The aim of this article is to update my valuation of Brookfield Asset Management (NYSE:BAM). Albeit not much has changed, there is one important component of value ignored before that is becoming increasingly important: carried interest, i.e. BAM's share of profits generated for its clients.
The business strategy of BAM has not changed at all since my last article on the company, so I will not repeat the description of the business. The transformation of the parent company to a pure asset manager has moved forward by spinning off its private equity operations under the ticker BBU; now they are working on spinning off Trisura Group which will combine their insurance operations which no longer fit the strategy. The company is continually improving its competitive strengths, especially its global reach: among many other transactions, they acquired real estate in Mumbai and Seoul (entering those markets for the first time), telecom towers in India, a large hydroelectric portfolio in Colombia and wind power projects in Europe (Ireland, Scotland and Portugal).
Fee-bearing capital has increased 16% from $94B to $110B in the last year, well above management's projections. Free cash flow reached about $1.5B, or about $1.50 per share, so the yearly dividend of $0.56 is covered very well. The following charts show diversification of fee sources.
Let's get to the valuation. The management provided a detailed valuation computation in their 2016 Investor Day presentation. I do not find their projections unlikely, but the shortcoming is that they only reflect rather optimistic scenarios and thus give too little information regarding risks. I have deconstructed their approach and came with a model which estimates the value of the company depending on two input factors:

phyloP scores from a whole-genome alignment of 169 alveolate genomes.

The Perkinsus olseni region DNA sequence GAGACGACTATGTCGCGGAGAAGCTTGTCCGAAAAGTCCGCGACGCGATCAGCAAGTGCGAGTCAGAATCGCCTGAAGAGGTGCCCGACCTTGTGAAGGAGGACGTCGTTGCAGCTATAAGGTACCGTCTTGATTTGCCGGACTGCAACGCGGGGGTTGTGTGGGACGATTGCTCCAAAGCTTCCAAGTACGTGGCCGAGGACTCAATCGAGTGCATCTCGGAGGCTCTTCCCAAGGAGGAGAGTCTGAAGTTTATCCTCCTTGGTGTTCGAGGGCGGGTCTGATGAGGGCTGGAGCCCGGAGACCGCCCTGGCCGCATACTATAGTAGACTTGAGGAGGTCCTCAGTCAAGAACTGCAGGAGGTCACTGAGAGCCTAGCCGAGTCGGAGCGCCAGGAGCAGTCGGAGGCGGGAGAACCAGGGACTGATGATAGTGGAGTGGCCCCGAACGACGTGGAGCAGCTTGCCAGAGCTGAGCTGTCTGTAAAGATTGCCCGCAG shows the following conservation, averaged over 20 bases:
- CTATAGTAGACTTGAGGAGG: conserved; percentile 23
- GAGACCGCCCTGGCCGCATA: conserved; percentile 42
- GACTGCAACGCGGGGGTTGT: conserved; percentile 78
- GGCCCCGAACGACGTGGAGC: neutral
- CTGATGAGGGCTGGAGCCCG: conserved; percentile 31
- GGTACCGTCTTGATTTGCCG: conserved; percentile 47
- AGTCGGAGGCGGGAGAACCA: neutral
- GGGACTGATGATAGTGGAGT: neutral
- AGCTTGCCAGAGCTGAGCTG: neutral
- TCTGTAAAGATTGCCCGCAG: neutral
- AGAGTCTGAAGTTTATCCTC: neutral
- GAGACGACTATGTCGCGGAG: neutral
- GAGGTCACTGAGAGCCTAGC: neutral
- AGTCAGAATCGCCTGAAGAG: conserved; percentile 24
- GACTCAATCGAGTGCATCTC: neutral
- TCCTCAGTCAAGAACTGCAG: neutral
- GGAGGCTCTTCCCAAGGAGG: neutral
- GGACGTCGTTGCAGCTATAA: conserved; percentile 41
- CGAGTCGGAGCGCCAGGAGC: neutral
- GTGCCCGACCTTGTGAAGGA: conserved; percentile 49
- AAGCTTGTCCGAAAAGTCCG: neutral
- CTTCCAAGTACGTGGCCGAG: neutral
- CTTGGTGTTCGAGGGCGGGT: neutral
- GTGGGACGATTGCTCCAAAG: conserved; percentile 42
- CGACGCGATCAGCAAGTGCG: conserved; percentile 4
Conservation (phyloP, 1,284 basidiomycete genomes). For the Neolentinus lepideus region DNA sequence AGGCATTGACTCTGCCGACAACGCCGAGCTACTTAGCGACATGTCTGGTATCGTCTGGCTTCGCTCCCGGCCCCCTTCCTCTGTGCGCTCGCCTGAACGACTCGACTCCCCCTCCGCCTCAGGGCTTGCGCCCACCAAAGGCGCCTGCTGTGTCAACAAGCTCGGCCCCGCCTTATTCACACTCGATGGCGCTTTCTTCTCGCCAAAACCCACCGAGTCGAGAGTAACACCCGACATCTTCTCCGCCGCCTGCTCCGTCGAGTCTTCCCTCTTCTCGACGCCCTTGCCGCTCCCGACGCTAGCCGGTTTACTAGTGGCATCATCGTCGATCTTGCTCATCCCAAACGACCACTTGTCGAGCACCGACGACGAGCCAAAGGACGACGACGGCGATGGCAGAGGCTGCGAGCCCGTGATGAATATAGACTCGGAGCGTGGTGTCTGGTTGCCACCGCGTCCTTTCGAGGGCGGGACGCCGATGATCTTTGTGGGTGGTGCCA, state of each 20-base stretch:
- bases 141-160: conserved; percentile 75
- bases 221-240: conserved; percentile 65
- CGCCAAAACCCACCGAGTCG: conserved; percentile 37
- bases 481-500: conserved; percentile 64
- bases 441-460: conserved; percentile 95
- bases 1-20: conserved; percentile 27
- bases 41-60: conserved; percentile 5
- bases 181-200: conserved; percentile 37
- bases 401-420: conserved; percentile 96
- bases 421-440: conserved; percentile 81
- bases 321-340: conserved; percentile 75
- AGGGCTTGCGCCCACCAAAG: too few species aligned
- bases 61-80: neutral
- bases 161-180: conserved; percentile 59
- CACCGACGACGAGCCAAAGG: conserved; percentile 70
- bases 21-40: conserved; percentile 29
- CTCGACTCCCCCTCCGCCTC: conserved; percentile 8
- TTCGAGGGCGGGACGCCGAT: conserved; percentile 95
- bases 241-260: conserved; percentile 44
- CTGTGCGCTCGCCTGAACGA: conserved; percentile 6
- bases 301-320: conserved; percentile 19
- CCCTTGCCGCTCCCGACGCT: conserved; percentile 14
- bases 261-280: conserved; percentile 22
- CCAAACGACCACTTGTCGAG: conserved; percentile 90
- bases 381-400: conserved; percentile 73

- amount of fee-bearing assets under management (AUM) after 5 years (ranging from $100B to $200B),
- returns on invested capital obtained during the next 5 years (ranging from 0% to 16%).
There is one important thing to note: the input factors are clearly not independent, so some of the entries in the following table are almost irrelevant. (Returns around 0% would strongly discourage new clients, and thus AUM of $200B is very unlikely). Since I believe most readers are not primarily interested in the technical details, let's present the results first.
The current stock price is about $36. Apparently, even in case of miserable 5-year returns (0%) and a decrease of AUM by 10%, your capital is almost preserved (at least nominally). I am almost sure they will increase AUM to at least $150B over the next 3 to 5 years. If it is true, then just 10% returns are sufficient to double the value of the business.
After computing the per-share value at the end of 2021, I have discounted it to the present at a 10% discount rate (which I usually use to compare opportunities) so that I can determine the margin of safety.